Thursday, June 20, 2024
Home Markets Minister Kyakulaga Calls For Improved Tea Quality

Minister Kyakulaga Calls For Improved Tea Quality

by Jacquiline Nakandi
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By Nelson Mandela Muhoozi

Crop production state minister Fred Bwino Kyakulaga said during an engagement organised by the East African Tea Trade Association recently at Africana Hotel in Kampala, that the Government is committed to supporting the tea sector.

He reiterated the Government’s commitment to supporting the tea sector and acknowledged the various challenges confronting tea traders.

The meeting aimed at soliciting support for the Uganda tea industry in their current crisis. Already, about nine factories out of 41 have shut down and others operating in under capacity.

However, Kyakulaga cautioned actors in the tea value chain to be mindful of quality as it is the underlying factor affecting the export of tea.

As the Government seeks a lasting solution to the deteriorating prices of the cash crop, he told actors in the value chain that 70 per cent of the current tea sector crisis arises from quality issues.

But he also acknowledged that the ongoing crisis is attributed to a combination of factors, including quality, fluctuating global demand, and increased competition from other tea-producing nations which exert pressure on Ugandan farmers.

Amidst the challenges ahead, he said there is optimism that with strategic interventions and collective action, Uganda’s tea industry can overcome its current crisis and once again flourish.

“There is hope that if Uganda improves on the quality of her tea, there will be a ready market,” he said, adding: “The tea producers have requested for a bailout of sh126.2b to ease the industry crisis. 

And government is looking into this request, and the detail is that we hope to help the producers through the Agriculture Trade Facility so that they can be able to access financing at six per cent, as opposed to 12 per cent which has been the case for all the agriculture financing related interventions”.

However, he said the farmer is a big stakeholder in solving the tea crisis because the matters of quality lie mostly in the hands of farmers.

The crisis is global

East African Tea Trade Association (EATTA) chairperson Arthur Sewe said the crisis is not unique to only Uganda, but that it has been felt among all the other tea-producing countries.

However, he said that Uganda’s problem is a bit unique since it is mainly based on the quality of the final product.

“The quality of Uganda’s final product is not matching with the much-required quality of the final product at the Mombasa Tea Auction,” he said.

Charles Kibandi, the general manager at Venus Tea Borkers Ltd, Kenya, said the South Sudan political conflict has to the biggest extent also contributed to the outcries of the players in the tea sector since a good quantity of Uganda’s teas are bought by South Sudan.

“From May last year, that is when we started seeing Uganda’s tea prices drop sharply, this being attributable to the fact that South Sudan went into war,” he noted.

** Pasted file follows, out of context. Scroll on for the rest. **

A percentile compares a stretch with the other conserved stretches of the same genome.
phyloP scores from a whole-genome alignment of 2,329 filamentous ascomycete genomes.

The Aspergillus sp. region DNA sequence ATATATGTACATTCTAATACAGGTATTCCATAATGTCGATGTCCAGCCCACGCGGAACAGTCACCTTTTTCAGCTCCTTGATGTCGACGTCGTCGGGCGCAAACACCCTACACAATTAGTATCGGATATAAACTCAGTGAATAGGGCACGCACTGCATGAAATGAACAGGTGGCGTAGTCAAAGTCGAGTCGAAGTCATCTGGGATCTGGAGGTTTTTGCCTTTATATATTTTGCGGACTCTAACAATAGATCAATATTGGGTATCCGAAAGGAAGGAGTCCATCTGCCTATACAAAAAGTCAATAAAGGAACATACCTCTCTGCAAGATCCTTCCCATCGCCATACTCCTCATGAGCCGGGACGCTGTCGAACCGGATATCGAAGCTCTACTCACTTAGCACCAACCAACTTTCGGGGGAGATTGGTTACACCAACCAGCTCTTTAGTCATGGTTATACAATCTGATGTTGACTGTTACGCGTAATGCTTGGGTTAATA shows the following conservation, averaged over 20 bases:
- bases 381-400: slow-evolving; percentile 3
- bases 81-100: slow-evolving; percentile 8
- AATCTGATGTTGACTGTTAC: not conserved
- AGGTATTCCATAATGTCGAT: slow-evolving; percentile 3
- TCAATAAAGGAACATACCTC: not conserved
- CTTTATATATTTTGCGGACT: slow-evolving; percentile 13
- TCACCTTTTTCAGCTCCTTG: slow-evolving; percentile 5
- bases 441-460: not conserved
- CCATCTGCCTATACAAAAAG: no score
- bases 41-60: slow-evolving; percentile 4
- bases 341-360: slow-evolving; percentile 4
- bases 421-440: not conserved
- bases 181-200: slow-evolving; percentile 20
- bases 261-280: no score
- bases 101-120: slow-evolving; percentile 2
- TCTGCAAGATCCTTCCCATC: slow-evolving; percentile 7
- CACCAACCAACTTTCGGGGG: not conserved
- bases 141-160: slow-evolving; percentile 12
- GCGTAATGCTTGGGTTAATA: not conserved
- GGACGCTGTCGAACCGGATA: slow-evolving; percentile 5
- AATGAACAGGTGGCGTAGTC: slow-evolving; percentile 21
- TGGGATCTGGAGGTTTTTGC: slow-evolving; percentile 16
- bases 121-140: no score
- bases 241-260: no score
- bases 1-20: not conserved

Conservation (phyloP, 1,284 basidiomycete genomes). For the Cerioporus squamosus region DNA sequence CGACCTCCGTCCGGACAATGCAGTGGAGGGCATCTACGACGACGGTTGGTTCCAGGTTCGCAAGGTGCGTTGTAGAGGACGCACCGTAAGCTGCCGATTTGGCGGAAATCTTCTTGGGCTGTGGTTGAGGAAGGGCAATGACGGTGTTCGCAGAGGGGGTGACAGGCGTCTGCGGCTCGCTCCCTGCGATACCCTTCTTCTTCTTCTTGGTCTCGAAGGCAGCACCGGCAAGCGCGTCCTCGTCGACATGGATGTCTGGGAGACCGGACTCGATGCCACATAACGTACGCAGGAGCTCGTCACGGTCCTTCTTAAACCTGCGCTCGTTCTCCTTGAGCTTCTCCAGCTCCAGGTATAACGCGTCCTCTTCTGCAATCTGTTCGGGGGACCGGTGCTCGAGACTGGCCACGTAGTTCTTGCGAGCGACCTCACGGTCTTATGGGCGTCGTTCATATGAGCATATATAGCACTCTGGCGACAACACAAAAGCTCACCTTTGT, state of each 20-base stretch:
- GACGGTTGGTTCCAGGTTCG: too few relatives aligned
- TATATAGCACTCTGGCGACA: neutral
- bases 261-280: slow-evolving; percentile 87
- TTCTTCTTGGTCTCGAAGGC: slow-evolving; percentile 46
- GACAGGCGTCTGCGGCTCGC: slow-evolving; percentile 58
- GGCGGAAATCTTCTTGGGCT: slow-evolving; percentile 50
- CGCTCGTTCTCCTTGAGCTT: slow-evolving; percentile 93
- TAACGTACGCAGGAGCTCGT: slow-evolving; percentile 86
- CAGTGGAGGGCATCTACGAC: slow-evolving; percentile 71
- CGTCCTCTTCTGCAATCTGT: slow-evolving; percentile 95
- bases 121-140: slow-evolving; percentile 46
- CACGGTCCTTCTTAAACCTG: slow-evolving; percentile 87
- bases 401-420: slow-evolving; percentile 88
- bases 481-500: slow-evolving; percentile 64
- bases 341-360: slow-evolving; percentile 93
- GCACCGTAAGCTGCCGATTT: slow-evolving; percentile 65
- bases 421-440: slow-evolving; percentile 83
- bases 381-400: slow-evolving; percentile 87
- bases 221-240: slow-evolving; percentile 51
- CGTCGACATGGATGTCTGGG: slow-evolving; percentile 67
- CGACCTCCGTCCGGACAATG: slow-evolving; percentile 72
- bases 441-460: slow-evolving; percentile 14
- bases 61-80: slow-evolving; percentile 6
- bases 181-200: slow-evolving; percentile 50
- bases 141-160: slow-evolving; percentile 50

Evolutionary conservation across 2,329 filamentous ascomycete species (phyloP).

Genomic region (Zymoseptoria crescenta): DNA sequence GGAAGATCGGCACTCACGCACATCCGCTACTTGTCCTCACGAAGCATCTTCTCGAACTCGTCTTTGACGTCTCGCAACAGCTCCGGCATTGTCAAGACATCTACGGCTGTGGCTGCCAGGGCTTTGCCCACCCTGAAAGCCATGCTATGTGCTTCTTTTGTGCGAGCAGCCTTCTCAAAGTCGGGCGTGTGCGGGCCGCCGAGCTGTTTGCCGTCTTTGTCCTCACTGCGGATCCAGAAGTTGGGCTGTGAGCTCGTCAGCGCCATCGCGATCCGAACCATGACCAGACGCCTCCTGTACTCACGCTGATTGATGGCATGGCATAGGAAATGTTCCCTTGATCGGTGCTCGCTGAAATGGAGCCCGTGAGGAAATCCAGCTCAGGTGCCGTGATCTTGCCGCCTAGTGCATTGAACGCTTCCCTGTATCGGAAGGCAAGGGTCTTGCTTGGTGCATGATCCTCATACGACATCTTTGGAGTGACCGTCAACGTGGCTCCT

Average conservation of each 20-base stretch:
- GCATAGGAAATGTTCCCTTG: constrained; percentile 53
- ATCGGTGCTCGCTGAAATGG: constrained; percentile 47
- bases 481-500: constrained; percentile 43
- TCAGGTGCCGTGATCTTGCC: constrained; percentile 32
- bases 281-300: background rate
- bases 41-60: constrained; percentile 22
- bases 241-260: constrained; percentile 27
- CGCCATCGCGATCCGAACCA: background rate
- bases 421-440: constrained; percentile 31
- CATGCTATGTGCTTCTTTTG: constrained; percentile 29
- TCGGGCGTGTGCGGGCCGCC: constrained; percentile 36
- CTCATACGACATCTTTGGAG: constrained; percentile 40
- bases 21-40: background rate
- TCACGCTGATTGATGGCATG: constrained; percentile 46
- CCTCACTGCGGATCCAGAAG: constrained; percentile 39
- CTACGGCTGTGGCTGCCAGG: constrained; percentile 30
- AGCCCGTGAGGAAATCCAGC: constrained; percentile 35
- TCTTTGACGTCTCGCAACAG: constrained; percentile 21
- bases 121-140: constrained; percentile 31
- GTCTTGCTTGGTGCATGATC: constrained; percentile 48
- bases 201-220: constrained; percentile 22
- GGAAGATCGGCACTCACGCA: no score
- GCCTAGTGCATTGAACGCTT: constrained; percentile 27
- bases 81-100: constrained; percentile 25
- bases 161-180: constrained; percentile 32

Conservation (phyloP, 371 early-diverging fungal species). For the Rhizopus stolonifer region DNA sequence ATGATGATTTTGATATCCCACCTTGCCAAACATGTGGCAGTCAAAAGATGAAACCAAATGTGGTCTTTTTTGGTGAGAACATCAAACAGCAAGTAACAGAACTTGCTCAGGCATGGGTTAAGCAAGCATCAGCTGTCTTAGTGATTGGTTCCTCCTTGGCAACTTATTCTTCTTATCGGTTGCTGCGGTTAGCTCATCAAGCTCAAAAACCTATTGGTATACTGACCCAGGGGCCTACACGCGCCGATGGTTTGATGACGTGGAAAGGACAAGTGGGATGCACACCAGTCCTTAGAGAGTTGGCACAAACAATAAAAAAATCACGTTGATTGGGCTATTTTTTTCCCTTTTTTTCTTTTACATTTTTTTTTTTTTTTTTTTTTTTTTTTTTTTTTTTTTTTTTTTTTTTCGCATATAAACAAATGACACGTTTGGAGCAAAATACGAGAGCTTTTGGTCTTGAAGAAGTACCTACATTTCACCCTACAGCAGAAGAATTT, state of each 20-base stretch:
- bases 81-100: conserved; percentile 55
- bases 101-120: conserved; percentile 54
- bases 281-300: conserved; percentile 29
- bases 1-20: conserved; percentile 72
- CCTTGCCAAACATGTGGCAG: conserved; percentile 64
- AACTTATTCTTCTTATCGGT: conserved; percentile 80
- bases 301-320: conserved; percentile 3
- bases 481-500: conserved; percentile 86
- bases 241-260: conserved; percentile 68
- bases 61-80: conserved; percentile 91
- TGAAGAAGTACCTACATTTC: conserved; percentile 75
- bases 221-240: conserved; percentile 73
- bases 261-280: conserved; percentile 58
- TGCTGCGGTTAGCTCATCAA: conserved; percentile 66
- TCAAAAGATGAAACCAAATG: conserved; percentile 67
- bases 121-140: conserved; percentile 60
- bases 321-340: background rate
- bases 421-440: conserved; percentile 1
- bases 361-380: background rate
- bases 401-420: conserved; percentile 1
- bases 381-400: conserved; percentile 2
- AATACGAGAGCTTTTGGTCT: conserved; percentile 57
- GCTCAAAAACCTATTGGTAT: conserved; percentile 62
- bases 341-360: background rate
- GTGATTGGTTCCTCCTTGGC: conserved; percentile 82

In addition, Kibandi also noted the issue of non-tariff barriers (NTBs), saying there is a need for the governments of Kenya and Uganda to dialogue on this issue since it is affecting the traders in terms of the cost of operation.

“NTBs like bonded warehouses for non-Kenyan teas are discriminatory and add to the operation costs thereby reducing their gains of the sector players. There is a need for inter-governmental dialogue in order to forge a way forward on this issue,” he said.

The chairperson of Uganda Tea Association (UTA), Gregory Mugabe, noted during the meeting that he is happy that now everyone in the sector is ready to move in the same direction ‘as we seek to combat to the current crisis’.

“We sought intervention from our neighbours in EATTA, a voluntary organisation bringing together tea producers, buyers (exporters), brokers, tea packers, and warehouses so that they can give us insights on how we can best handle the tea crisis in Uganda,” Mugabe said.

George Omuga, the EATTA managing director, emphatically spoke about the need for the use of fertilisers. 

He said the more you harvest the tea, the more the soil is replenished.

“Absence of fertilisers has also affected the quality of Ugandan teas and we advocate for a government fertiliser subsidy programme to ensure farmers get access to affordable fertilisers as this is critical to the quality of the tea leaf,” he said.

The sector proposed a sh41.2b fertiliser grant to enhance quality. 

According to players, the price of fertilisers is too high for tea farmers to break even. They said that in the last four years, the prices have increased from sh70,000 to sh245,000.

Revenue from tea subsector

The sector contributes in excess of $150m (about shillings 578.550 billion per year in revenue for the country, and is currently a source of employment, household income and livelihood for over 1.2 million Ugandans, and directly employs close to 100,000 people.

LEAD PHOTO CAPTION: Crop production state minister Fred Bwino Kyakulaga cautioned actors in the tea value chain to be mindful of quality as it is the underlying factor affecting the export of tea. Photo by Nelson Mandela Muhoozi

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